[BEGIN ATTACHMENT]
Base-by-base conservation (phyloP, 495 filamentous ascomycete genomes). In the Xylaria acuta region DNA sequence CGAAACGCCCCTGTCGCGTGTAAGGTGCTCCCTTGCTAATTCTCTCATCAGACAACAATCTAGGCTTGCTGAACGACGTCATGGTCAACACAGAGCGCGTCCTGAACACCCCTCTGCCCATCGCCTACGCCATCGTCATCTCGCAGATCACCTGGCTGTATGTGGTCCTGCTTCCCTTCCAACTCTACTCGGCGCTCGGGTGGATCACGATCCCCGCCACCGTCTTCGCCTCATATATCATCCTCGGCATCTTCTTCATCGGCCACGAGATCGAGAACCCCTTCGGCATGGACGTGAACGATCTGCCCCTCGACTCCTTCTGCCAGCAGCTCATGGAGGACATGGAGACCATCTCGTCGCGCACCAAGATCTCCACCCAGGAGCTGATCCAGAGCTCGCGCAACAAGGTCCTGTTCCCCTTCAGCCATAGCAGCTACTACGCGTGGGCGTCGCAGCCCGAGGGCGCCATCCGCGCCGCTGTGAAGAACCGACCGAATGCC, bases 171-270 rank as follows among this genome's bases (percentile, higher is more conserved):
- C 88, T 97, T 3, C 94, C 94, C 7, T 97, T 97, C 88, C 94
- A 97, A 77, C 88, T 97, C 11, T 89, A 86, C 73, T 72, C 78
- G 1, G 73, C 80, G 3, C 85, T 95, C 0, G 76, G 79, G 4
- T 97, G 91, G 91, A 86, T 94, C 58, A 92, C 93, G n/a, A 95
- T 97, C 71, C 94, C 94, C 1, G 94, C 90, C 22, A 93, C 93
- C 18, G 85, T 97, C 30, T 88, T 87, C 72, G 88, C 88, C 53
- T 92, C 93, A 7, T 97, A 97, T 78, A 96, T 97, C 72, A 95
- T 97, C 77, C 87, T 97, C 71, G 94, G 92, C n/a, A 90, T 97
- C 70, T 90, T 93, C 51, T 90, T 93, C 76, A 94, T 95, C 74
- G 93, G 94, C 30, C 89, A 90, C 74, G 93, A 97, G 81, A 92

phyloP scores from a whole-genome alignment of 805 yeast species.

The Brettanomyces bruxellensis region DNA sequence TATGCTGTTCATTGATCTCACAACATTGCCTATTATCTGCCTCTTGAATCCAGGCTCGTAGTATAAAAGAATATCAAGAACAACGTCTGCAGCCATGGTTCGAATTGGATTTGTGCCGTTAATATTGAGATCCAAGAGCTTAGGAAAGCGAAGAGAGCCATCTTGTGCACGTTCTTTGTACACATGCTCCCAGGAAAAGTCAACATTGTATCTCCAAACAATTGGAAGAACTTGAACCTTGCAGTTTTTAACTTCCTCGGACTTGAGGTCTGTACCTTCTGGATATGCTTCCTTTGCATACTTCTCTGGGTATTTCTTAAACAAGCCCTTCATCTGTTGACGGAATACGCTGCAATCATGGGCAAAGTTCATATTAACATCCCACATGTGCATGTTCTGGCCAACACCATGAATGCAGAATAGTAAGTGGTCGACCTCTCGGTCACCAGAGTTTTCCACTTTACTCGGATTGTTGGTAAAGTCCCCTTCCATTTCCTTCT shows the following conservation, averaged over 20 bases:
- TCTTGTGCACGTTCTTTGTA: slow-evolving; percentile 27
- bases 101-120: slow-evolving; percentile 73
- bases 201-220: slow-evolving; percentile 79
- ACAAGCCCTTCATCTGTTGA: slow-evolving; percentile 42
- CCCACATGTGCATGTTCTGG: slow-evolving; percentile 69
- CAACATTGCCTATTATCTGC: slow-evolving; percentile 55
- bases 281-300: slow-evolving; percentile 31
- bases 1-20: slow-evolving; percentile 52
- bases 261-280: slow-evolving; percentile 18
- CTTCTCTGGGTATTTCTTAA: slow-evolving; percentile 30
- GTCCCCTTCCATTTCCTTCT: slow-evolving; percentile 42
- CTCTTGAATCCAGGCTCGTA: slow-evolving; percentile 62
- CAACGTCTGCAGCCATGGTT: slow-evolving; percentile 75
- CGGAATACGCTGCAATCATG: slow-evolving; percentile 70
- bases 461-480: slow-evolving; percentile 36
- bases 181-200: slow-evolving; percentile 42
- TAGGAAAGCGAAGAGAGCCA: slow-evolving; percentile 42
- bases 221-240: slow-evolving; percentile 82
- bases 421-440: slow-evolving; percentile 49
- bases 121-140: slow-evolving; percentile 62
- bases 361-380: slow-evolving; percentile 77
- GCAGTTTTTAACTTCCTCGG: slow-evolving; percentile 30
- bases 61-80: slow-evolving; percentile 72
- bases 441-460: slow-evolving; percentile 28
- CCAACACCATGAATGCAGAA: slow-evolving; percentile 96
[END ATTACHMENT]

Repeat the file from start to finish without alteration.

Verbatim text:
Base-by-base conservation (phyloP, 495 filamentous ascomycete genomes). In the Xylaria acuta region DNA sequence CGAAACGCCCCTGTCGCGTGTAAGGTGCTCCCTTGCTAATTCTCTCATCAGACAACAATCTAGGCTTGCTGAACGACGTCATGGTCAACACAGAGCGCGTCCTGAACACCCCTCTGCCCATCGCCTACGCCATCGTCATCTCGCAGATCACCTGGCTGTATGTGGTCCTGCTTCCCTTCCAACTCTACTCGGCGCTCGGGTGGATCACGATCCCCGCCACCGTCTTCGCCTCATATATCATCCTCGGCATCTTCTTCATCGGCCACGAGATCGAGAACCCCTTCGGCATGGACGTGAACGATCTGCCCCTCGACTCCTTCTGCCAGCAGCTCATGGAGGACATGGAGACCATCTCGTCGCGCACCAAGATCTCCACCCAGGAGCTGATCCAGAGCTCGCGCAACAAGGTCCTGTTCCCCTTCAGCCATAGCAGCTACTACGCGTGGGCGTCGCAGCCCGAGGGCGCCATCCGCGCCGCTGTGAAGAACCGACCGAATGCC, bases 171-270 rank as follows among this genome's bases (percentile, higher is more conserved):
- C 88, T 97, T 3, C 94, C 94, C 7, T 97, T 97, C 88, C 94
- A 97, A 77, C 88, T 97, C 11, T 89, A 86, C 73, T 72, C 78
- G 1, G 73, C 80, G 3, C 85, T 95, C 0, G 76, G 79, G 4
- T 97, G 91, G 91, A 86, T 94, C 58, A 92, C 93, G n/a, A 95
- T 97, C 71, C 94, C 94, C 1, G 94, C 90, C 22, A 93, C 93
- C 18, G 85, T 97, C 30, T 88, T 87, C 72, G 88, C 88, C 53
- T 92, C 93, A 7, T 97, A 97, T 78, A 96, T 97, C 72, A 95
- T 97, C 77, C 87, T 97, C 71, G 94, G 92, C n/a, A 90, T 97
- C 70, T 90, T 93, C 51, T 90, T 93, C 76, A 94, T 95, C 74
- G 93, G 94, C 30, C 89, A 90, C 74, G 93, A 97, G 81, A 92

phyloP scores from a whole-genome alignment of 805 yeast species.

The Brettanomyces bruxellensis region DNA sequence TATGCTGTTCATTGATCTCACAACATTGCCTATTATCTGCCTCTTGAATCCAGGCTCGTAGTATAAAAGAATATCAAGAACAACGTCTGCAGCCATGGTTCGAATTGGATTTGTGCCGTTAATATTGAGATCCAAGAGCTTAGGAAAGCGAAGAGAGCCATCTTGTGCACGTTCTTTGTACACATGCTCCCAGGAAAAGTCAACATTGTATCTCCAAACAATTGGAAGAACTTGAACCTTGCAGTTTTTAACTTCCTCGGACTTGAGGTCTGTACCTTCTGGATATGCTTCCTTTGCATACTTCTCTGGGTATTTCTTAAACAAGCCCTTCATCTGTTGACGGAATACGCTGCAATCATGGGCAAAGTTCATATTAACATCCCACATGTGCATGTTCTGGCCAACACCATGAATGCAGAATAGTAAGTGGTCGACCTCTCGGTCACCAGAGTTTTCCACTTTACTCGGATTGTTGGTAAAGTCCCCTTCCATTTCCTTCT shows the following conservation, averaged over 20 bases:
- TCTTGTGCACGTTCTTTGTA: slow-evolving; percentile 27
- bases 101-120: slow-evolving; percentile 73
- bases 201-220: slow-evolving; percentile 79
- ACAAGCCCTTCATCTGTTGA: slow-evolving; percentile 42
- CCCACATGTGCATGTTCTGG: slow-evolving; percentile 69
- CAACATTGCCTATTATCTGC: slow-evolving; percentile 55
- bases 281-300: slow-evolving; percentile 31
- bases 1-20: slow-evolving; percentile 52
- bases 261-280: slow-evolving; percentile 18
- CTTCTCTGGGTATTTCTTAA: slow-evolving; percentile 30
- GTCCCCTTCCATTTCCTTCT: slow-evolving; percentile 42
- CTCTTGAATCCAGGCTCGTA: slow-evolving; percentile 62
- CAACGTCTGCAGCCATGGTT: slow-evolving; percentile 75
- CGGAATACGCTGCAATCATG: slow-evolving; percentile 70
- bases 461-480: slow-evolving; percentile 36
- bases 181-200: slow-evolving; percentile 42
- TAGGAAAGCGAAGAGAGCCA: slow-evolving; percentile 42
- bases 221-240: slow-evolving; percentile 82
- bases 421-440: slow-evolving; percentile 49
- bases 121-140: slow-evolving; percentile 62
- bases 361-380: slow-evolving; percentile 77
- GCAGTTTTTAACTTCCTCGG: slow-evolving; percentile 30
- bases 61-80: slow-evolving; percentile 72
- bases 441-460: slow-evolving; percentile 28
- CCAACACCATGAATGCAGAA: slow-evolving; percentile 96